WASHINGTON -- The official September 11 commission report is deeply flawed because it fails to fix blame for US intelligence shortcomings, a group of former CIA and FBI officials said Monday. The officials said there were "serious shortcomings" in the report made public in July. In a letter sent to Congress they called on legislators to "apply brakes to the race to implement the commission recommendations."
The letter was signed by 25 officials who formerly worked the Central Intelligence Agency, Federal Bureau of Investigations, US Customs, the Department of Homeland Security, the Federal Aviation Administration and the US military.
The report "deliberately ignores officials and civil servants who were, and still are, clearly negligent and/or derelict in their duties to the nation," they said.
"If these individuals are protected rather than held accountable, the mind-set that enabled September 11 will persist, no matter how many layers of bureaucracy are added, and no matter how much money is poured into agencies," it added.
Retired senior CIA analyst Melvin Goodman, one of the signatories, blasted the commission's recommendation to create an "intelligence czar" to centralize US intelligence efforts.
"I cannot think of a better way to politicize intelligence than to appoint an intelligence czar," he told a press conference.
The shortcomings of US security and intelligence were known well ahead of the September 11 attacks, Goodman said, and those responsible for not fixing the problems must be held accountable.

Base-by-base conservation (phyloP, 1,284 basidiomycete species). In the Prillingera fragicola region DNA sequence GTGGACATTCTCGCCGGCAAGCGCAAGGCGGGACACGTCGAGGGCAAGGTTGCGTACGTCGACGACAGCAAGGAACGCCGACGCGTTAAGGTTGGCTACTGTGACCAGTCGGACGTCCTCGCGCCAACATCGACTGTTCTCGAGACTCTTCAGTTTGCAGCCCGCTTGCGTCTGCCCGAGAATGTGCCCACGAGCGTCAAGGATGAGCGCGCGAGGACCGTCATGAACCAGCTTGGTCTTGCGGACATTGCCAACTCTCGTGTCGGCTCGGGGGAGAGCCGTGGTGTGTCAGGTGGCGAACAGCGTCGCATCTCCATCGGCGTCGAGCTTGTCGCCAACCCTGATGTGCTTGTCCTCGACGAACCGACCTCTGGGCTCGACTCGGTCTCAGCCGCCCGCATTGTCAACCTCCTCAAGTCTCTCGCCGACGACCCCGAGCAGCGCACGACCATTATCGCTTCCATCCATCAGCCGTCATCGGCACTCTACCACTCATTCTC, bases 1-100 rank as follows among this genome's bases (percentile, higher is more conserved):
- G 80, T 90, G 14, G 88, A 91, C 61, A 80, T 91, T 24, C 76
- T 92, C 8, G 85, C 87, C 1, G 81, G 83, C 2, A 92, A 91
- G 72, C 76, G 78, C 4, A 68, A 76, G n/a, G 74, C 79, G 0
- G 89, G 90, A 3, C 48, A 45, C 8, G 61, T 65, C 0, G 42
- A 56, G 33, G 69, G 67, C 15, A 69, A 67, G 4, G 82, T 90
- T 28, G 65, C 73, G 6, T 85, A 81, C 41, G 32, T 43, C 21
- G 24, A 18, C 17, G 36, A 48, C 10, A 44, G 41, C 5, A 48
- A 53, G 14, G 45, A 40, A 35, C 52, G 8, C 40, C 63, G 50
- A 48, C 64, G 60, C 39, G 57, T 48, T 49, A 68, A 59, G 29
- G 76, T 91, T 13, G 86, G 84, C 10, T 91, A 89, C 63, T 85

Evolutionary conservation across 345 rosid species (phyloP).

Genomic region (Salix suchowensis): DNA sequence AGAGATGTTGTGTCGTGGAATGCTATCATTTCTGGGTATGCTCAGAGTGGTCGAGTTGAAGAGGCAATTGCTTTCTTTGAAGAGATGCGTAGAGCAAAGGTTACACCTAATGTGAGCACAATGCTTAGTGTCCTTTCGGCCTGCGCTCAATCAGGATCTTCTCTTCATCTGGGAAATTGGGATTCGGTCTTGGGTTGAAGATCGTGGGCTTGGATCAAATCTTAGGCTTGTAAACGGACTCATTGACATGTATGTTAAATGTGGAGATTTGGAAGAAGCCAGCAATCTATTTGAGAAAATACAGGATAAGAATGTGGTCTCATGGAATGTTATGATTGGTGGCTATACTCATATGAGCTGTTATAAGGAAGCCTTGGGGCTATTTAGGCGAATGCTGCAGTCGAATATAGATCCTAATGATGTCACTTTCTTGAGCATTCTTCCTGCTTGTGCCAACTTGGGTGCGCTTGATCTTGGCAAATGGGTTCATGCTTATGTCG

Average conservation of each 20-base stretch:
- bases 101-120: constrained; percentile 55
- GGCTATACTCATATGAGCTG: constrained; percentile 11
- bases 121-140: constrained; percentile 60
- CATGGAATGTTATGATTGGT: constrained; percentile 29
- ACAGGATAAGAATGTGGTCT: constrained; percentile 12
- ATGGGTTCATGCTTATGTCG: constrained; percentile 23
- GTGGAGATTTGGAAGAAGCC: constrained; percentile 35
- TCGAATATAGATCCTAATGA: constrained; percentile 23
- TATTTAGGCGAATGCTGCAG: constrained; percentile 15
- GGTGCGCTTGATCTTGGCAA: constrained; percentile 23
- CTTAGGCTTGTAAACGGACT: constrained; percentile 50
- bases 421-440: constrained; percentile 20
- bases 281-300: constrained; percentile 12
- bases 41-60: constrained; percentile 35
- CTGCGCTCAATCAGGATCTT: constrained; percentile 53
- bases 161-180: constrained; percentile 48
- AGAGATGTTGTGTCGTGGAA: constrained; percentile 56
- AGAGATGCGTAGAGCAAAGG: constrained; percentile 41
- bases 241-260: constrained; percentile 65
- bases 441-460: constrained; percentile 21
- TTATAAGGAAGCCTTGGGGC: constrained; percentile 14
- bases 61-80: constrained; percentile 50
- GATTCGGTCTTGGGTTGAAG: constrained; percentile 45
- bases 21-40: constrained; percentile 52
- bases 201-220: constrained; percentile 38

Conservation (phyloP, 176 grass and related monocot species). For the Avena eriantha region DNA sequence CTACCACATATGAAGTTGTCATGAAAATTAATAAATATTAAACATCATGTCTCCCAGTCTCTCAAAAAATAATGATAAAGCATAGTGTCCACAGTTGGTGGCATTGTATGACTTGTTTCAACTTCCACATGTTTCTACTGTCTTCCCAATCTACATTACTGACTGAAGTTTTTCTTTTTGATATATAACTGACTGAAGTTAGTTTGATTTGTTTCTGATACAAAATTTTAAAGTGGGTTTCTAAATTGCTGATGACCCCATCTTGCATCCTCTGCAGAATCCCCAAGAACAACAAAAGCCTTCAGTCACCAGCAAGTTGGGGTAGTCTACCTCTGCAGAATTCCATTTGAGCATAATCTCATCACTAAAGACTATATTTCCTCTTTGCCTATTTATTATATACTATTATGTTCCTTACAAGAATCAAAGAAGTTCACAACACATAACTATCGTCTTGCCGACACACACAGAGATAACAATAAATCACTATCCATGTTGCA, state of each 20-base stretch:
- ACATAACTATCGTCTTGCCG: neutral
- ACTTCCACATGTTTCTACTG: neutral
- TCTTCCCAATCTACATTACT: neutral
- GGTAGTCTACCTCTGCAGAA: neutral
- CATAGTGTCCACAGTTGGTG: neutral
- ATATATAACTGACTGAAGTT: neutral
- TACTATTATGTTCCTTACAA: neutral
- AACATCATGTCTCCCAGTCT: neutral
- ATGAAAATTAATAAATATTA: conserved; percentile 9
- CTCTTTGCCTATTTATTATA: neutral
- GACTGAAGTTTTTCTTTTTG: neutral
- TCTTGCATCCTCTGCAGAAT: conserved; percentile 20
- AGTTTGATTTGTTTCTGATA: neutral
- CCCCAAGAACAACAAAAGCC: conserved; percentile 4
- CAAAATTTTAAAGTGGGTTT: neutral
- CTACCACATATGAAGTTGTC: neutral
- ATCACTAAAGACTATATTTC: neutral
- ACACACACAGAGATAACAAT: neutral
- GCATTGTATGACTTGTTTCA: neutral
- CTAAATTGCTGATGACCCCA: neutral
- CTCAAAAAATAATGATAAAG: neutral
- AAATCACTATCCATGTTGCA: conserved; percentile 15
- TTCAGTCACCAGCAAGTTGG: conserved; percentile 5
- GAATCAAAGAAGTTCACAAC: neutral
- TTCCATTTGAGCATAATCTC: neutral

"People in the American government helped create this tragedy. Until we understand this the chances of another September 11 remains," he said.
Bogdan Dzakovic, who formerly led a mock terrorist squad known as Red Team for the FAA, said he had been pointing out security shortcomings for years before the September 11 attacks, to no avail.
"The US faces the biggest threat since the end of the Cold War, but it is from the government's own bureaucracy," said Dzakovic.
Another letter signatory, Diane Kleiman, a former US Customs agent who worked at New York's John F. Kennedy International Airport, said that while passengers are checked heavily, cargo handlers, maintenance and cleanup crews have easy access to the planes.
There is a high turnover rate among cargo handlers, Kleiman said, and security is extremely lax when it comes to keeping track of magnetic cards that allow access to back doors that open to the runway.
As proof she held up her own security clearance pass, which was never collected by airport authorities although she was fired in 1999.
One of the event organizers was Sibel Edmonds, a former FBI language specialist of Turkish descent fired in March 2002 for pointing out shortcomings at her former agency. Edmonds is forbidden to talk about her case due to a Justice Department gag order.